Cadaveric Analysis of the Distal Tibiofibular Syndesmosis.
BACKGROUND: Unstable ankle fractures with syndesmotic injuries commonly occur and can result in significant morbidity. Although the need for an anatomic reduction is clear, there is still debate surrounding the optimal operative treatment. Recent literature shows an increasing interest in anatomic ligament repair or reconstruction in the acute and chronic syndesmosis injury. Despite this trend, there is insufficient literature detailing anatomy of the distal tibiofibular syndesmosis. In the literature that does exist, there is controversy regarding the ligamentous anatomy of the syndesmosis. None of the current literature describes an anatomic constant that may be used as an intraoperative reference for anatomic ligament reconstructions.
METHODS: Ten sets of tibia and fibula free of all soft tissue were used to analyze osseous structures. Another 10 nonpaired, fresh-frozen specimens were used to study the distal tibiofibular syndesmosis. These were measured using a 3-dimensional tracking system. Measurement of each ligament width at origin and insertion, length, and distance from the tibial articular cartilage was performed.
RESULTS: The superior and inferior insertions of the anterior inferior tibiofibular ligament measured 22.7 mm and 3.4 mm proximal to the distal articular cartilage of the tibia, respectively. The superior insertion of the posterior inferior tibiofibular ligament measured 15.2 mm proximal to the articular cartilage. The superior and inferior insertions of the interosseous ligament measured 31.8 mm and 9.2 mm proximal to the distal articular cartilage, respectively. The inferior transverse ligament was a prominent identifiable structure in 70% of specimens.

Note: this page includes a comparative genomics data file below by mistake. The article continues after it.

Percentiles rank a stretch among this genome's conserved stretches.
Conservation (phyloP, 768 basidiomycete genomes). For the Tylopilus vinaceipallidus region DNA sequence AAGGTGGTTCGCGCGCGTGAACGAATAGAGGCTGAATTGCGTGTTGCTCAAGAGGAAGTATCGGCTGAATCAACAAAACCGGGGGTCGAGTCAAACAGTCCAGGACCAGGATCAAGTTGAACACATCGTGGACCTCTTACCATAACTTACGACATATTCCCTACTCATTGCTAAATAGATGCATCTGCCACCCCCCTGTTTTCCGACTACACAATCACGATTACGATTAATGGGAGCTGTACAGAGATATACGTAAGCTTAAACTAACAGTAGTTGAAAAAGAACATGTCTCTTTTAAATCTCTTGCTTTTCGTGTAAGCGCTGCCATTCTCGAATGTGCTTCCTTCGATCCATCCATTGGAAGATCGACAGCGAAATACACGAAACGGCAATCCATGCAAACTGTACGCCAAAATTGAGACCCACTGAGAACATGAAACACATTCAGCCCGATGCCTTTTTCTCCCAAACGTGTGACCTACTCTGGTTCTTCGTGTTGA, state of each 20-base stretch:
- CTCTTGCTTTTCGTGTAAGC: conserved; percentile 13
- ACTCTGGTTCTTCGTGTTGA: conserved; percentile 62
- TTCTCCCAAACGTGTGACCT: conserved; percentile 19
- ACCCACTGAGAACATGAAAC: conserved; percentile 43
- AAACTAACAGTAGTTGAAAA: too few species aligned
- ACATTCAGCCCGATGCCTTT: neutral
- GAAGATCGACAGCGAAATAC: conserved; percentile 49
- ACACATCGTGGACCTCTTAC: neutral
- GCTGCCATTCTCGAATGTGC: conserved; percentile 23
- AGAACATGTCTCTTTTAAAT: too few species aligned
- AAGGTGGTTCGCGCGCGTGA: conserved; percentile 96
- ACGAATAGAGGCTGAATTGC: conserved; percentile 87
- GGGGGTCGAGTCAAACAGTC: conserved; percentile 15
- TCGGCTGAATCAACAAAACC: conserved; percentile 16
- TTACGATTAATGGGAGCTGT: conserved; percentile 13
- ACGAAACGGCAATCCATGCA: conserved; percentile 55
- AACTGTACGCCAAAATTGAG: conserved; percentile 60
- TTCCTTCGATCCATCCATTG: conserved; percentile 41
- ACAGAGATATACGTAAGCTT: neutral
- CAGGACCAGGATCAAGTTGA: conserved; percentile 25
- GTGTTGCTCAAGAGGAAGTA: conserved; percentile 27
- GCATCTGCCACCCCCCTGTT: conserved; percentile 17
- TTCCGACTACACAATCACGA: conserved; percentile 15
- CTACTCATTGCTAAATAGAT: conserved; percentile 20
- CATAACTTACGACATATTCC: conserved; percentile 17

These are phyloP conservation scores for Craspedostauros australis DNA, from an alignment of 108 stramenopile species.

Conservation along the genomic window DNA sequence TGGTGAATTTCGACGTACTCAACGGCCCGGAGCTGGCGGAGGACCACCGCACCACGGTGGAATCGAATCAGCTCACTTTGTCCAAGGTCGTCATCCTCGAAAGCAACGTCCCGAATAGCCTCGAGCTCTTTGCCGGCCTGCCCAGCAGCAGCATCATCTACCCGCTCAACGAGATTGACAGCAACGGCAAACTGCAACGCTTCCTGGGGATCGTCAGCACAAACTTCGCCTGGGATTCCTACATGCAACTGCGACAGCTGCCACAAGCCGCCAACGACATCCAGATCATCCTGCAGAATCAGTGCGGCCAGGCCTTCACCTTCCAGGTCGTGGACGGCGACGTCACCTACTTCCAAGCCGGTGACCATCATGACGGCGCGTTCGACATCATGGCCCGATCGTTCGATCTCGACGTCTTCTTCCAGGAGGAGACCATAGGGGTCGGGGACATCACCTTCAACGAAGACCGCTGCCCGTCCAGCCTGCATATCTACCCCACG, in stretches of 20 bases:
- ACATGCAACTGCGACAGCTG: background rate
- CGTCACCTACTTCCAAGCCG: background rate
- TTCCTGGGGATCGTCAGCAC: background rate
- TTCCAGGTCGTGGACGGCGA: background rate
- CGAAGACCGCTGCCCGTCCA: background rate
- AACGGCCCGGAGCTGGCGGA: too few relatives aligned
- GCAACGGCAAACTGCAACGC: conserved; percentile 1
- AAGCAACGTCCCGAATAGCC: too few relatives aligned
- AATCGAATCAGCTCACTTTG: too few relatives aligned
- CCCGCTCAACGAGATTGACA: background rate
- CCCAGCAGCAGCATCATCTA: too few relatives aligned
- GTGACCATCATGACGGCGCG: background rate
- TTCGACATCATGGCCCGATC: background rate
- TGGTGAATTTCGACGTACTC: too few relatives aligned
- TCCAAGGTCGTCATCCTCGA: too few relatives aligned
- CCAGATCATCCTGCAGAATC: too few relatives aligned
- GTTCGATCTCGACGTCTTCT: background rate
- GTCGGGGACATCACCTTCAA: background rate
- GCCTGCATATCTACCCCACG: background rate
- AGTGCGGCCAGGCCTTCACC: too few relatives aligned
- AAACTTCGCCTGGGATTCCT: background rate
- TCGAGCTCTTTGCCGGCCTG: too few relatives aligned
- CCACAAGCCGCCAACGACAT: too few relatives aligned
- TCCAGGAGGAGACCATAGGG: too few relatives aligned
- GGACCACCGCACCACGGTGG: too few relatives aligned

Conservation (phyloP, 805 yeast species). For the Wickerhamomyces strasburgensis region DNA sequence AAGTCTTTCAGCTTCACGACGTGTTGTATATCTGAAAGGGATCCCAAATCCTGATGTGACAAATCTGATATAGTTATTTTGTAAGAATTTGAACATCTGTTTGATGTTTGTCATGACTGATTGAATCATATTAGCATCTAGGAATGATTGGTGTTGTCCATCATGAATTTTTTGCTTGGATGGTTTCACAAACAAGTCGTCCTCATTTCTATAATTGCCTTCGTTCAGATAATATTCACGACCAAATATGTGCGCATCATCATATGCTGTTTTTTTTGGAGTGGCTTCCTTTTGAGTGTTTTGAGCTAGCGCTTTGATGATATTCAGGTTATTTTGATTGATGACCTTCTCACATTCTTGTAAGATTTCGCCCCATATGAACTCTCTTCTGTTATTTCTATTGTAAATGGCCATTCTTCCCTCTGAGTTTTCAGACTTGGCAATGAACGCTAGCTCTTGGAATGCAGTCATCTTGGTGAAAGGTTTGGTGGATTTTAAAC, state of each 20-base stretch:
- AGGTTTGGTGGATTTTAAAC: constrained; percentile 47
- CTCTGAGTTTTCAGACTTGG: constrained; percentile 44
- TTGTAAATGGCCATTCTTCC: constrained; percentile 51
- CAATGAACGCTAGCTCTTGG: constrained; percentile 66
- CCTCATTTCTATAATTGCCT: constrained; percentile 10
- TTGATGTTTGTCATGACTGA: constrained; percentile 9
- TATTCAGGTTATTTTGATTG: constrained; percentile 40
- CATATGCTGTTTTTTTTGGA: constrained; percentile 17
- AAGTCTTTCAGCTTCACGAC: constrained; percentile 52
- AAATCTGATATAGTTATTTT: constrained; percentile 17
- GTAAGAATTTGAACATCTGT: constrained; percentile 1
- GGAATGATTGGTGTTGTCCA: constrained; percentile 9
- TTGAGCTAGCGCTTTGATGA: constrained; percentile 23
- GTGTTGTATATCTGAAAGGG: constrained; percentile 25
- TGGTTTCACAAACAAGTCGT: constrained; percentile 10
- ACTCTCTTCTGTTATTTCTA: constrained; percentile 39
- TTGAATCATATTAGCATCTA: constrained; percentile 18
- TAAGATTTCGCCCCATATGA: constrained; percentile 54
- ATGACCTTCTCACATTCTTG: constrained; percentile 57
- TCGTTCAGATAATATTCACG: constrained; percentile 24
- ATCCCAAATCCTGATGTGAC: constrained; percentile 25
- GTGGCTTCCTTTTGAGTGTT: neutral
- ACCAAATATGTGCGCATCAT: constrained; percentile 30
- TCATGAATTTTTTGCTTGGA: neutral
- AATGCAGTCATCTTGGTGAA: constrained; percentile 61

CONCLUSIONS: The superior margin of the distal articular cartilage could serve as a consistent anatomic landmark for reconstruction. The inferior transverse ligament is an identifiable structure in 70% of the specimens studied.
CLINICAL RELEVANCE: This article clarifies the anatomy and provides measurements from an anatomic constant that can guide reconstruction and intraoperative evaluation of the syndesmosis.
Foot & ankle international / American Orthopaedic Foot and Ankle Society [and] Swiss Foot and Ankle Society
Aged; Aged, 80 and over; Ankle Joint; Cartilage, Articular; Female; Fibula; Humans; Ligaments, Articular; Male; Middle Aged; Tibia
anatomy; ankle ligaments; arthritis; cadaver; orthopedics; reconstruction; syndesmosis; trauma
Lilyquist M, Shaw A, Latz K, Bogener J, Wentz B. Cadaveric Analysis of the Distal Tibiofibular Syndesmosis. Foot Ankle Int. 2016;37(8):882-890. doi:10.1177/1071100716643083